Mauriceo Brown who had come out of the car a few seconds ago to
follow a girl in a private property. Kenneth Foster got scared. In
one move, he put his foot down on the throttle. He was 19 years old
and had just borrowed his grandfather's car, the only member of his
family who cared for him.
Then came the trial, those "neverending lines of errors", this first
court-appointed attorney "who was obviously a beginner", the
magistrate who refused to try him separately from the murderer, the
testimony of a confused Julius Steen, the third man who will change
his deposition on two occasions years later, to affirm that he had
not played any direct or indirect part in the death of young Lahood.
Kenneth Foster was tried under the law of parties, which allows the
sentencing of secondary participants to a crime. A law passed by half
a dozen states in the 70's, but that only Texas uses for capital
punishment. In total, experts estimate that this law has been a
determining factor in the execution of twenty death row prisoners.
The death row prisoner nods gently, takes a breath. Five times during
his appeals he asked to be re-tried, five times his request was
denied. Those years of procedure have only brought him technically
closer to death, one court order after another. "Once started, this
machinery is very hard to stop" he explains, almost in a professional
Also sentenced to death, Mauriceo Brown was executed on July 17th,
2006. Kenneth Foster says it hit him, but hardly makes a comment: "I
was never very close to him, not even here in prison."
Kenneth Foster still hopes the nine Judges of the CCA in Austin will
review his sentence in the next few days, or that the Board of
Pardons and Paroles and Governor Perry, who has never granted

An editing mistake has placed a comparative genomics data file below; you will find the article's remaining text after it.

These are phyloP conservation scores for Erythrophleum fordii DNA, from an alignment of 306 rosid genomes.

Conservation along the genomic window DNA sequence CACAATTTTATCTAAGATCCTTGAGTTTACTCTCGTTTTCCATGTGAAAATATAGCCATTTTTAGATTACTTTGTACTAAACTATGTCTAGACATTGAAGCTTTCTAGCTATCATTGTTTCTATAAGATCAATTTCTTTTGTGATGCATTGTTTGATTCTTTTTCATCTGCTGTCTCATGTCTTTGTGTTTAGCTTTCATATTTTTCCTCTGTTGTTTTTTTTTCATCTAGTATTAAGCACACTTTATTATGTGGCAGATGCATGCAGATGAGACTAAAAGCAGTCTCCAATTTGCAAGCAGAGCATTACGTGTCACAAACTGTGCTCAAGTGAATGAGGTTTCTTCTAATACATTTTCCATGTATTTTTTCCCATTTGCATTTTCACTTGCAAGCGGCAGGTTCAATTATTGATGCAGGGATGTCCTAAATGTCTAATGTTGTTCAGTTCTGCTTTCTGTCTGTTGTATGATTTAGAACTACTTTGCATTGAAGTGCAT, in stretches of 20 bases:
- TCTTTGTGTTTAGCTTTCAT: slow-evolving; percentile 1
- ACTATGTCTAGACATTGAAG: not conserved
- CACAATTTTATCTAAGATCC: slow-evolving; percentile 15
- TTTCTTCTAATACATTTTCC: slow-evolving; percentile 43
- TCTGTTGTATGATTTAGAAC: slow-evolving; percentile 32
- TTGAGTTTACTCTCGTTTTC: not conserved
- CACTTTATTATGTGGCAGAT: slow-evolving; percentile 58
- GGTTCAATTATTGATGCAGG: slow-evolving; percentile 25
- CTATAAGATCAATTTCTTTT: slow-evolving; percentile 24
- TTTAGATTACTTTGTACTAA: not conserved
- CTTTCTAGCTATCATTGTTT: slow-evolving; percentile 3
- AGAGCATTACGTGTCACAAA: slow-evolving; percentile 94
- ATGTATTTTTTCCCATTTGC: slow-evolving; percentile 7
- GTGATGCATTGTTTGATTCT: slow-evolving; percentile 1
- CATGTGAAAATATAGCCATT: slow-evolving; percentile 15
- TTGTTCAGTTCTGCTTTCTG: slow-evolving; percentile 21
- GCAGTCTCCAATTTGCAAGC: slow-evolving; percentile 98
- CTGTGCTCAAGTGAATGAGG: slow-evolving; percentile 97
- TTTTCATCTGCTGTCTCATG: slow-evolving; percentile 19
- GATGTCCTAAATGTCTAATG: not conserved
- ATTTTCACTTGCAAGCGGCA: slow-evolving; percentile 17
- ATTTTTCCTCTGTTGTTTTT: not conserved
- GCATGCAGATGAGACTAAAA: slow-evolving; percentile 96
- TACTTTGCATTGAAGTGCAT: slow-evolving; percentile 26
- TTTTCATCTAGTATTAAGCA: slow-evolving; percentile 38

clemency, will grant him a new trial. He says: "Yes Texas is the
state where the largest number of prisoners are executed in this
country, nineteen since the beginning of the year." And states: "I do
no want prayers or candles. I want people to fight and stand up for
me, to show these politicians that some people think differently."
Kenneth Foster looks at his watch and signals we have little time
left. "It's getting close" he whispers in the phone. On his fingers,
he counts the number of scheduled executions before his: four out of
the 390 death row prisoners confined within these walls. "I have to
be vigilant and precise with the numbers. Each decision by the
authorities is important for me."
He says he gets information from his attorneys, his loved ones who
visit him regularly, from the radio mostly the public channel NPR.
"Can you imagine, we don't even have a television…" An additional
punishment by the system, according to him, a daily sanction which
comes on top of the "privilege" to make one five-minute phone call
every ninety days. He adds, while picking up his watch: "Each death
sentence is a regression, a defeat for society. In any case it will
never be a solution no matter what the crime, as unforgivable as it
may be." He stands up. His 13-year old daughter is due to visit him
later this week. He puts the phone down and smiles one last time.